“For weapons I choose riatas”
There must have been a good deal of gossip amongst the vaqueros of the various ranches, as they rode on circle or lay upon their saddle blankets around the evening camp-fires. As is ever the case when a man is young, handsome, rich, and holds proudly the gold medal which proclaims him the champion of the whole State—the golden disk which many a young vaquero longed to wrest from him in a fair test of skill—there were those who would rather like to see Jose humbled. True, they would never choose an alien to do the humbling, and the possibility was discussed with various head-shakings amongst themselves.
But there were the Picardo vaqueros stanchly swearing by all the saints they knew that these two gringos were not as other gringos; that these two were worthy a place amongst true Californians. Could they not see that this Senor Hunter was as themselves? And he was not more Spanish in his speech and his ways than was the Senor Allen, albeit the Senor Allen’s eyes were blue as the lupines, and his hair the color of the madrona bark when it grows dark with age—or nearly the color. And he could shoot, that blue-eyed one!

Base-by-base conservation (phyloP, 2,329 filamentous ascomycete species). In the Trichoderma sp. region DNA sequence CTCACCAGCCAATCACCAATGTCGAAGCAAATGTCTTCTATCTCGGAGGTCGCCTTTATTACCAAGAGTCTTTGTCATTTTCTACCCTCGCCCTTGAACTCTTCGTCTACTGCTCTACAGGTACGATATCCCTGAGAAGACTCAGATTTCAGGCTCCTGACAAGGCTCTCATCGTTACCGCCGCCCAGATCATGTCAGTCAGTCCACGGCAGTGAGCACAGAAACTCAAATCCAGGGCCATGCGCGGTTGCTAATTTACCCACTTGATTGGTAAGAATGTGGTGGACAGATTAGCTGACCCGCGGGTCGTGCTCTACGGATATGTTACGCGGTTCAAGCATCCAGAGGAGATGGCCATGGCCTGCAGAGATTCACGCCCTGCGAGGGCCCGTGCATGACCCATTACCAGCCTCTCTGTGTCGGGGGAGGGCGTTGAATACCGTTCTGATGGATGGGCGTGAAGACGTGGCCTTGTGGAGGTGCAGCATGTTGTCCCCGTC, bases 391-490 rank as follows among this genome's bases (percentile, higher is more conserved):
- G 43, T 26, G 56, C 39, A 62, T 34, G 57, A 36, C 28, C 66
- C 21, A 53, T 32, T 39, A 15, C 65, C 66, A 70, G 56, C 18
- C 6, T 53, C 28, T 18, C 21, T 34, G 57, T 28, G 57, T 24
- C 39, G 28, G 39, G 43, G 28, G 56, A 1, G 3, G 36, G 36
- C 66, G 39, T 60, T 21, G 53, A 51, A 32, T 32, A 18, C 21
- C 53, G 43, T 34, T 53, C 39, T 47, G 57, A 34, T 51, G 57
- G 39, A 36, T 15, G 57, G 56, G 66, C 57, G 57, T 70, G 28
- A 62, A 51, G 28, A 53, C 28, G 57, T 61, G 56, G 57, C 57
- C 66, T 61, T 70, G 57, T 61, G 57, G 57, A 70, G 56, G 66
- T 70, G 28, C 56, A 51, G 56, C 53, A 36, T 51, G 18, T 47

Valencia, having an audience of a dozen or more one night, grew eloquent upon the prowess of the blue-eyed one. And the audience, listening, vowed that they would like to see him matched against Jose, who thought himself supreme in everything.
“Not in fighting,” amended Valencia, his teeth gleaming white in the fire-glow, as he leaned to pull a brand from the blaze that he might relight the cigarette which had gone out while he told the tale of that running fight, when the two Americanos had shamed a whole crowd of gringos—for so did Valencia make nice distinction of names.
“Not in fighting, amigos, nor yet in love! And because he knows that it is so, the cheeks of Don Jose hang slack, and he rides with chin upon his breast, when he thinks no one is looking. The medalla oro is his, yes. But he would gladly give it for that which the Senor Allen possesses. Me, I think that the Senor Allen could as easily win also the medalla oro as he has won the other prize.” There was a certain fineness in Valencia that would never permit his tongue to fling the name of the Senorita Teresa amongst these vaqueros; but he was sure that they caught his meaning.
“Dios! me, I should like to see him try,” cried a tall San Vincente rider, shifting his position to ease a cramp in his long leg; and his tone was neither contemptuous nor even doubtful, but merely eager for the excitement there would be in the spectacle.
Some one in the shadows turned and walked quickly away to another fire-glow with its ring of Rembrandt figures and faces, and none save Valencia knew that it was Manuel gone to tell his master what had been said. Valencia smiled while he smoked.